DOHA: After spending years in the shadow of Emirates Airline, Qatar Airways has eclipsed Emirates as the world’s biggest long-haul carrier through an aggressive strategy during the Covid-19 pandemic, says a report.
“While other airlines have reduced services to markets closed by Covid-19, state-backed Qatar Airways is pursuing new landing rights to emerge stronger post pandemic,” said a Wall Street Journal report.
In the past 12 months, Qatar Airways has flown more seats further than any other airline on cross-border routes, according to data firm OAG.
In the week starting Monday, the carrier is scheduled to fly more than twice the international capacity of Air France, over two-thirds more than Delta Air Lines and over 13 per cent more than Emirates. Across both domestic and long-haul travel, American Airlines remains the world’s largest flier.
Whether Qatar remains the world’s biggest long-haul carrier by capacity partly depends on how quickly other airlines restore schedules and if it has built up enough goodwill with customers to start filling seats as the world resumes travel.
We are ready for competition, we have never shied away from competition, we like competition,” Qatar Airways Group Chief Executive Akbar Al Baker said in an interview, in a veiled reference to Emirates, according to the report.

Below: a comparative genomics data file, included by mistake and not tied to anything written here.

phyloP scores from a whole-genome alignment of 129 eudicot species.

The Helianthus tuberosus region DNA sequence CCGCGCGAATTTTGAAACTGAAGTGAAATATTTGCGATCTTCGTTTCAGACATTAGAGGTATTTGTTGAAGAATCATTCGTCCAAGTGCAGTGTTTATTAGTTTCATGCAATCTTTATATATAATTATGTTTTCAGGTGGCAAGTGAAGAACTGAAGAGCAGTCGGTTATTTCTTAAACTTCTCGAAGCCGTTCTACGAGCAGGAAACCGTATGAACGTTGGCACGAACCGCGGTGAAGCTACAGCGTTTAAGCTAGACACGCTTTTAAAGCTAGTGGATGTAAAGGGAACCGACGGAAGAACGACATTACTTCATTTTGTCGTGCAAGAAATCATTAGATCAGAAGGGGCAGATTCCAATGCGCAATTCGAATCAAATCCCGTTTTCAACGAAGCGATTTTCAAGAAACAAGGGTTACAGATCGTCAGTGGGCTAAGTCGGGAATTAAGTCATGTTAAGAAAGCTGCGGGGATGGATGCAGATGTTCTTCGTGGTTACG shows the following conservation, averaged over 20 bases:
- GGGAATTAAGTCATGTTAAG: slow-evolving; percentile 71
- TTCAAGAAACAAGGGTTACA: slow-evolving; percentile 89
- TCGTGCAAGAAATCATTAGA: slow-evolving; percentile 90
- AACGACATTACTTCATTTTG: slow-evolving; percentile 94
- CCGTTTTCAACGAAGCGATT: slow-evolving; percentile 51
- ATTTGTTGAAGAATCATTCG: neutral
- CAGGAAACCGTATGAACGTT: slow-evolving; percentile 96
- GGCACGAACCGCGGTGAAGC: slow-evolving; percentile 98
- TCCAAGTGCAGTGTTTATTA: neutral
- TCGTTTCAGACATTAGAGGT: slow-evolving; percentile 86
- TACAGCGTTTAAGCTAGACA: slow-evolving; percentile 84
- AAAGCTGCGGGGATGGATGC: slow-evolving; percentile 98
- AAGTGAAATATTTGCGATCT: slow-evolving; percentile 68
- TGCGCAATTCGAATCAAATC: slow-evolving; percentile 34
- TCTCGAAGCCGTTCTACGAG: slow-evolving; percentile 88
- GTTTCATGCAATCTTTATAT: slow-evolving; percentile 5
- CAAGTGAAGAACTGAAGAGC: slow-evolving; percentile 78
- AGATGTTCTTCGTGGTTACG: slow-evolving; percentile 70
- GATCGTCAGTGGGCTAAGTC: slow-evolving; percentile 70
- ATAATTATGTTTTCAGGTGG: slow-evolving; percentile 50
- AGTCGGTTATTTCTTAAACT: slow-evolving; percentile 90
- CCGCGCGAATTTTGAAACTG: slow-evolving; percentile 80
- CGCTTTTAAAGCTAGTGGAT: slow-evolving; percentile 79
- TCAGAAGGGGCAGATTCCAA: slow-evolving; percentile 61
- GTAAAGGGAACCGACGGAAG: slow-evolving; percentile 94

Emirates last month said it would operate the first flight with fully vaccinated crew and passengers. Seeking to outdo its Dubai-based rival, Qatar Airways flew a similar vaccinated flight on 6 April, four days before Emirates’ planned takeoff.
“Regardless what will happen across the world, there will always be markets where people want to travel,” Al Baker said. “We try to take every single dollar that is on the table.” Qatar Airways aircraft are currently 40 per cent full on average, with some flights operating around 15 per cent, he added.
Qatar repatriated some 3.2 million passengers during the pandemic, a move Al Baker said won the loyalty of new customers. It has also opened new connections to places such as San Francisco, Brisbane in Australia, Abidjan in the Ivory Coast and Accra, the capital of Ghana, destinations it plans to keep in its network.
The strategy is already paying off for some routes. Qatar Airways launched flights to Seattle earlier this year and had a 22.3 per cent market share of passenger traffic from Asia in March, versus 16.7 per cent for Emirates, which began operating there nine years ago, according to Seattle-Tacoma International Airp